The stock market, which has come off its peaks recently, helped households by adding $885 billion in the value of stocks and mutual funds during the quarter. Overall net worth increased by $943 billion in the quarter.

Experts say the loss of wealth has been a transformative event for most Americans, changing their attitudes on spending, saving and the value of owning a home rather than renting.

"I think the absolute decline in household wealth resulted in a decline in confidence about the future," said Barbara Whitehead, director of the Templeton Center for Thrift and Generosity. "Most experts agree (that), over the long term, Americans are going to save more." She said that while she wants to see savings increase, in the near term it doesn't help get the economy going again.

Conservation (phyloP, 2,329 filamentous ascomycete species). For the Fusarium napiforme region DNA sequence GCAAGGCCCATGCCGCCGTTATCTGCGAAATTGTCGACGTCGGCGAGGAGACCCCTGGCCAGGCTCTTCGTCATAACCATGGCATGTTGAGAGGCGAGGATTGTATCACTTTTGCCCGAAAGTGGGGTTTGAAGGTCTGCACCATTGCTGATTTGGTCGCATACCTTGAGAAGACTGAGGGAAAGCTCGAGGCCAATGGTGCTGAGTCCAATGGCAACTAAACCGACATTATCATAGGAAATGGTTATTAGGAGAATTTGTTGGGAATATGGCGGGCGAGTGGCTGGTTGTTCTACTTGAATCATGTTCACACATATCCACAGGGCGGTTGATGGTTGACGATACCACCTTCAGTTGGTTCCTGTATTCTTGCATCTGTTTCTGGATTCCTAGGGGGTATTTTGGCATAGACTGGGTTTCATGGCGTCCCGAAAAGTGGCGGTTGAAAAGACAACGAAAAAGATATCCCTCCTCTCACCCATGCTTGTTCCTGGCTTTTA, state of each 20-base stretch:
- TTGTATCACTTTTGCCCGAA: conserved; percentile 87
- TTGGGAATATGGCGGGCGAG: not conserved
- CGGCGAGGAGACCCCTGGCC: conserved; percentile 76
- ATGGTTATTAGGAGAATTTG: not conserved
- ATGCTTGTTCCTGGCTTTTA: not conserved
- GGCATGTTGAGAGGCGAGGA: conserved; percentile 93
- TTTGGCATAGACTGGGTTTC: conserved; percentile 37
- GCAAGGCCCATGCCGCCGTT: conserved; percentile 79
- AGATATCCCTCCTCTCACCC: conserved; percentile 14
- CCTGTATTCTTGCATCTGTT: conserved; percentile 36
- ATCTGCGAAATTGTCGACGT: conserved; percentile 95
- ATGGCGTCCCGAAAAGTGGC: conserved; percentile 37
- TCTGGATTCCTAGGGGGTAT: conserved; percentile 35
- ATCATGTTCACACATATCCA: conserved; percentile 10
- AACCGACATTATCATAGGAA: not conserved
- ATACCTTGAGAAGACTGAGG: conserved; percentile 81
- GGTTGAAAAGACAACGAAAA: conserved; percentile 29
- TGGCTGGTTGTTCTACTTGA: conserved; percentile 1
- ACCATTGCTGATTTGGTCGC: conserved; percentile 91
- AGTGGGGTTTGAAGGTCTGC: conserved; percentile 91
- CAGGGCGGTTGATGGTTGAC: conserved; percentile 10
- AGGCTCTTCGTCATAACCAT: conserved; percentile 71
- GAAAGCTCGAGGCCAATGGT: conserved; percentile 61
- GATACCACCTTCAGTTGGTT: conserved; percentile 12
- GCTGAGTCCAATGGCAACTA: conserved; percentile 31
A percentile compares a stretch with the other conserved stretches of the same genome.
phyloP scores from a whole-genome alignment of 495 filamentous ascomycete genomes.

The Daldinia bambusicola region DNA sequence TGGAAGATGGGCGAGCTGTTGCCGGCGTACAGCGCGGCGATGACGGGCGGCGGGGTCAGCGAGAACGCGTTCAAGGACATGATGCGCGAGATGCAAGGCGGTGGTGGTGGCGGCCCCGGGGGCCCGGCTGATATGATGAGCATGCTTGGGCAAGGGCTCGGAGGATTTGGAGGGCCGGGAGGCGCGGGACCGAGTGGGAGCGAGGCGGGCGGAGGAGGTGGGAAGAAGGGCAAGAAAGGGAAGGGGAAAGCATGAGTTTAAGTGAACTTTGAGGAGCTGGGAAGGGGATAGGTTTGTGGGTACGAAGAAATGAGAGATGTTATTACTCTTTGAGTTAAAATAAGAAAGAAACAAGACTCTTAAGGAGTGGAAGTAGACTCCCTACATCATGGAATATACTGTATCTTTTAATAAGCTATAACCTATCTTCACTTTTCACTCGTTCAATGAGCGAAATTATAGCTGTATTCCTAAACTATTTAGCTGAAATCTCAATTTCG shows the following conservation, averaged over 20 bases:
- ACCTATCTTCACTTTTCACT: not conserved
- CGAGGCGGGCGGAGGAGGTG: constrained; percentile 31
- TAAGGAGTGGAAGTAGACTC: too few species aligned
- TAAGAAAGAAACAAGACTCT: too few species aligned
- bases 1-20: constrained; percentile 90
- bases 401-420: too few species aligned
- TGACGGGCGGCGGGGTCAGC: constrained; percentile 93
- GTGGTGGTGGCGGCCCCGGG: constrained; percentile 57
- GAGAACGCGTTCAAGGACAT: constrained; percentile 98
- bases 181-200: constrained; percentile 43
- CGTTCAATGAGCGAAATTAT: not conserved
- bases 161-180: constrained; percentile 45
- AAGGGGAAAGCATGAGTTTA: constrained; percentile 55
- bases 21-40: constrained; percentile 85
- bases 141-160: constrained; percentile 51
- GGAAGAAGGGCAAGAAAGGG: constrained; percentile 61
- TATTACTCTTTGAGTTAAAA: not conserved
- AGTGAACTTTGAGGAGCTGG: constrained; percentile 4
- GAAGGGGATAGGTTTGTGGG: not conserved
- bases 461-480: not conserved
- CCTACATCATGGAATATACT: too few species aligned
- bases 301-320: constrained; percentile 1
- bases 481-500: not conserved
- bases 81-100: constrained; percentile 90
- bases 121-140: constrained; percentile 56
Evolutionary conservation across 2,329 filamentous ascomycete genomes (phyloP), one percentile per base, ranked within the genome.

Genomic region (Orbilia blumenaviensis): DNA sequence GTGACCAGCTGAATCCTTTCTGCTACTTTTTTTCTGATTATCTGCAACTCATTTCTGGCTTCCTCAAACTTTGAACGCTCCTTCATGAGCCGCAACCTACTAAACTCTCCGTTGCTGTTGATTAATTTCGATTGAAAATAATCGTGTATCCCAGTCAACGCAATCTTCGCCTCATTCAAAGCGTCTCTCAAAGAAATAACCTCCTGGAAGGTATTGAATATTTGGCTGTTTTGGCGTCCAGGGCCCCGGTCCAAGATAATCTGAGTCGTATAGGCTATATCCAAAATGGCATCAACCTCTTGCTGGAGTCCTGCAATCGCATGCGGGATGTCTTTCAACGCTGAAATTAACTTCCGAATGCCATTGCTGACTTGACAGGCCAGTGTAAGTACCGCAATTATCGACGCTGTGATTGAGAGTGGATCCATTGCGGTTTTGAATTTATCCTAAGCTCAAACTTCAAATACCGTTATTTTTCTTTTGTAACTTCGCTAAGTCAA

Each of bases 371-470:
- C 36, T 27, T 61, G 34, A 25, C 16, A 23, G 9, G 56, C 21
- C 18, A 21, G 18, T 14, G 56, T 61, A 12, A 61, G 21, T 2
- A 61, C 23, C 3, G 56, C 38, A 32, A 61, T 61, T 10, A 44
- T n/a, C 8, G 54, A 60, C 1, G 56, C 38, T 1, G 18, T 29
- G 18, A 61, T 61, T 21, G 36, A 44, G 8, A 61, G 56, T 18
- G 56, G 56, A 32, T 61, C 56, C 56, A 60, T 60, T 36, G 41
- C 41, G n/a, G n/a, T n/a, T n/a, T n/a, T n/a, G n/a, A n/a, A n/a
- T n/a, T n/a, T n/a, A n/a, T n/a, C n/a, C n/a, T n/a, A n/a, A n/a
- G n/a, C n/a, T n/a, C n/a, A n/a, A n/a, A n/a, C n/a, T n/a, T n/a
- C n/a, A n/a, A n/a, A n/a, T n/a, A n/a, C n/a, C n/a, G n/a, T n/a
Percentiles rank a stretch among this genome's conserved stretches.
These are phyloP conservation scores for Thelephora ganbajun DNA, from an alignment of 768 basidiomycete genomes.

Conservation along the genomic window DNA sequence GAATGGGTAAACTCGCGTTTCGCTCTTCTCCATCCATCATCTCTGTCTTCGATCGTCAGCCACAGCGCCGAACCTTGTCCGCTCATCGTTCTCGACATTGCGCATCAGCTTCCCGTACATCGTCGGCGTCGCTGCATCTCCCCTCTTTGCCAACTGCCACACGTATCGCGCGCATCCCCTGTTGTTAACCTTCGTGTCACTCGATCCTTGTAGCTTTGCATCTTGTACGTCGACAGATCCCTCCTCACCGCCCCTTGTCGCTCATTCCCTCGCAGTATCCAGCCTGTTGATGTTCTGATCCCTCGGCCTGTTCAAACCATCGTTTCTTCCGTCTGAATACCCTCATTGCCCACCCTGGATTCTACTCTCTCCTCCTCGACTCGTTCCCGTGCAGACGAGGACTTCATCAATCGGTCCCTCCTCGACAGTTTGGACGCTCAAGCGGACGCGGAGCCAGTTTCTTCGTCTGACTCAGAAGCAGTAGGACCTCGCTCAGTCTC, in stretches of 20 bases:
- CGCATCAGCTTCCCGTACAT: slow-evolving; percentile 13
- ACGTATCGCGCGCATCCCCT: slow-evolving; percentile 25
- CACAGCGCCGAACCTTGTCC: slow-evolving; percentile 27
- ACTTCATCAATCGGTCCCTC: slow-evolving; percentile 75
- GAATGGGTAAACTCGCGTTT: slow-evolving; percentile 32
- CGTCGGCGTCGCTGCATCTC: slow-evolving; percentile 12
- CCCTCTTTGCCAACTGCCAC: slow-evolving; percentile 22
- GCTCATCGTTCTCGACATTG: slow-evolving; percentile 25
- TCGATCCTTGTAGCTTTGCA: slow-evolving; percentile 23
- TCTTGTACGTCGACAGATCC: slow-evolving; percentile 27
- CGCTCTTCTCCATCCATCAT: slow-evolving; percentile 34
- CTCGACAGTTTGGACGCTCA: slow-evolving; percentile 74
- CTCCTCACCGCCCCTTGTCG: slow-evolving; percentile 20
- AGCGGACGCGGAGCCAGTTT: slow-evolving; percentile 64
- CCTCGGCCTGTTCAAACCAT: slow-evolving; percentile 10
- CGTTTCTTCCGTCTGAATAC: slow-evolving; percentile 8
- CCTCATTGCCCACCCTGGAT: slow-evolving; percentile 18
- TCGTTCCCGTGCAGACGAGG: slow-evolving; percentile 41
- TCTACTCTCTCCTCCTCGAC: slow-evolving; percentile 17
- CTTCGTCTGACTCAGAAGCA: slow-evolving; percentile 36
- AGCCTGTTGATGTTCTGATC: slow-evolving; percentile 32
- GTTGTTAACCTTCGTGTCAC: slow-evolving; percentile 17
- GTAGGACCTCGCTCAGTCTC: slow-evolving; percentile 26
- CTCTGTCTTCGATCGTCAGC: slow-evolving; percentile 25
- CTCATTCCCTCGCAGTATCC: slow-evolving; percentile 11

During the bubble years, home values were an important source of income in many household budgets, as homeowners used home equity lines to supplement their stagnant wages. That activity resulted in the savings rate falling to nearly zero, as many Americans spent more than they brought home in after-tax income." CNNMoney
In the recent election, Obama reached these people and added them to his natural Democrat voting groups, while other, dispirited voters stayed home. Republicans had better recognize the disparities and the call for higher taxes, and come up with policies that people believe will help them get back on the track to a better future, where hard work, sacrifice and savings pay off, or forget about ever achieving majority status again.

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At 7:41 AM, Anonymous Anonymous said...

Unlike you, I believe that Obama got elected because a very large segment of Americans receive some sort of federal government hand outs and those people not only want to keep those freebies but want more. It has nothing to do with disparities or calling for higher taxes. As long as this country continues to support those that don't work vs. those that are productive, this same problem is likely to continue and get worse under Democratic Party control.